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B.C.’s drought level prompts City of Nanaimo to extend watering restrictions

City at Stage 2 restrictions until Oct. 31
Jump Creek reservoir. (News Bulletin file)

With the Province of B.C. classifying the east Vancouver Island basin at drought Level 4, the City of Nanaimo is extending watering restrictions till month’s end.

In a press release, the city said while it has enough water to “serve community needs and maintain environmental flow releases, such as the pulse release for returning chinook salmon,” it will continue Stage 2 water restrictions – even addresses watering on even number days and odd addresses on odd days – until Monday, Oct. 31, due to the warmer-than-usual weather and lack of rain.

In a separate release, the city said it is partnering with Nanaimo Forest Products to release water from the Fourth Lake and Jump Creek reservoirs to raise the level of Nanaimo River for the aforementioned chinook run.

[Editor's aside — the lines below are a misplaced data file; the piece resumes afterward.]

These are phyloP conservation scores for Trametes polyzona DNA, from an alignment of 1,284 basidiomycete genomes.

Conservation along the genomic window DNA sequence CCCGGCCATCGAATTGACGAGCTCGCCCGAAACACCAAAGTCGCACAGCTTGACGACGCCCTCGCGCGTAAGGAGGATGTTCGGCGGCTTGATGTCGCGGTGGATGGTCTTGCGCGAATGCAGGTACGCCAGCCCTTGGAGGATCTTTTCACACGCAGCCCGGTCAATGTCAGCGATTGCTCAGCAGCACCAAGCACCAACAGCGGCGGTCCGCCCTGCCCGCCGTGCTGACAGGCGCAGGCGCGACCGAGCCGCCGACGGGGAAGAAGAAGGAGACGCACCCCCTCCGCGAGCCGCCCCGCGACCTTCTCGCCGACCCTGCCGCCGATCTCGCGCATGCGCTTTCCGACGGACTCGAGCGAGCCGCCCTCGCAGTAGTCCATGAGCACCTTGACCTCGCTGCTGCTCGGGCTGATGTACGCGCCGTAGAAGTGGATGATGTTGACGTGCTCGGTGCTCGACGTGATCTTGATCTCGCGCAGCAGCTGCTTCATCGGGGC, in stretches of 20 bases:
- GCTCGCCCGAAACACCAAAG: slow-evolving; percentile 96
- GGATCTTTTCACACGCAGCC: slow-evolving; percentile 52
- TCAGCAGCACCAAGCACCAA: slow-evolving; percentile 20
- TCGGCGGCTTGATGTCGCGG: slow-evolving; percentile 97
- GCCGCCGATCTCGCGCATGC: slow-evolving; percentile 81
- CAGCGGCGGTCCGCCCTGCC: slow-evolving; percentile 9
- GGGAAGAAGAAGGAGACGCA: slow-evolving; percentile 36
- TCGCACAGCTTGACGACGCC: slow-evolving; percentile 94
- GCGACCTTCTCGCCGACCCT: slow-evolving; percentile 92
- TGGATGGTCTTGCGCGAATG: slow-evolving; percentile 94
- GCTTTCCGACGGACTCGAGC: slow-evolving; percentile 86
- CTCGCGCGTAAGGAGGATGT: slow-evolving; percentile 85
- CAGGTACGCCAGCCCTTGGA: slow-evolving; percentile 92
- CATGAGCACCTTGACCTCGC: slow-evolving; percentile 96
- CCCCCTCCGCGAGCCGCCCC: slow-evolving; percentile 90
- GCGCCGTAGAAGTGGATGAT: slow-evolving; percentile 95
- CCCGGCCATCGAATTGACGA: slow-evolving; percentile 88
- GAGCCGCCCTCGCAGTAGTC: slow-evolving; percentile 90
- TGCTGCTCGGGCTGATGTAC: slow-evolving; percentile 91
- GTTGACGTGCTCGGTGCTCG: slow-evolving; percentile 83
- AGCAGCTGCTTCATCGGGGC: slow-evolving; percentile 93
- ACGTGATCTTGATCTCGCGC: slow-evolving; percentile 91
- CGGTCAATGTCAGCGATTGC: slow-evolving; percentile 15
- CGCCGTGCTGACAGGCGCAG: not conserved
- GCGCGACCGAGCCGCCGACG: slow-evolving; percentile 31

Higher water levels may be observed at Nanaimo River for the next seven days, the city said, followed by a decrease and return to summer levels, with an exception for rainfall.

“Caution around increased water levels is advised for residents adjacent to the river and in-stream users such as boaters or fishers,” said the city. “The pulse release will be noticeable starting Wednesday, Oct. 5, and will taper off by [this] weekend.”

A partnership between Nanaimo Fish Hatchery and the two water licensees, in concert with Department of Fisheries and Oceans and provincial ministries, has existed for a number of years, noted the press release. The parties work together yearly “to co-ordinate an early fall flush of fresh, cool water to encourage Chinook salmon waiting in the Nanaimo River estuary to move upstream to begin spawning.”

“Nanaimo has excellent water and we are confident that with the co-operation of residents and businesses that we can continue to supply the community and meet our environmental needs,” said Bill Sims, the city’s general manager of engineering and public works, in a release.

The province ranks drought levels from 0-5, with 5 the most severe.

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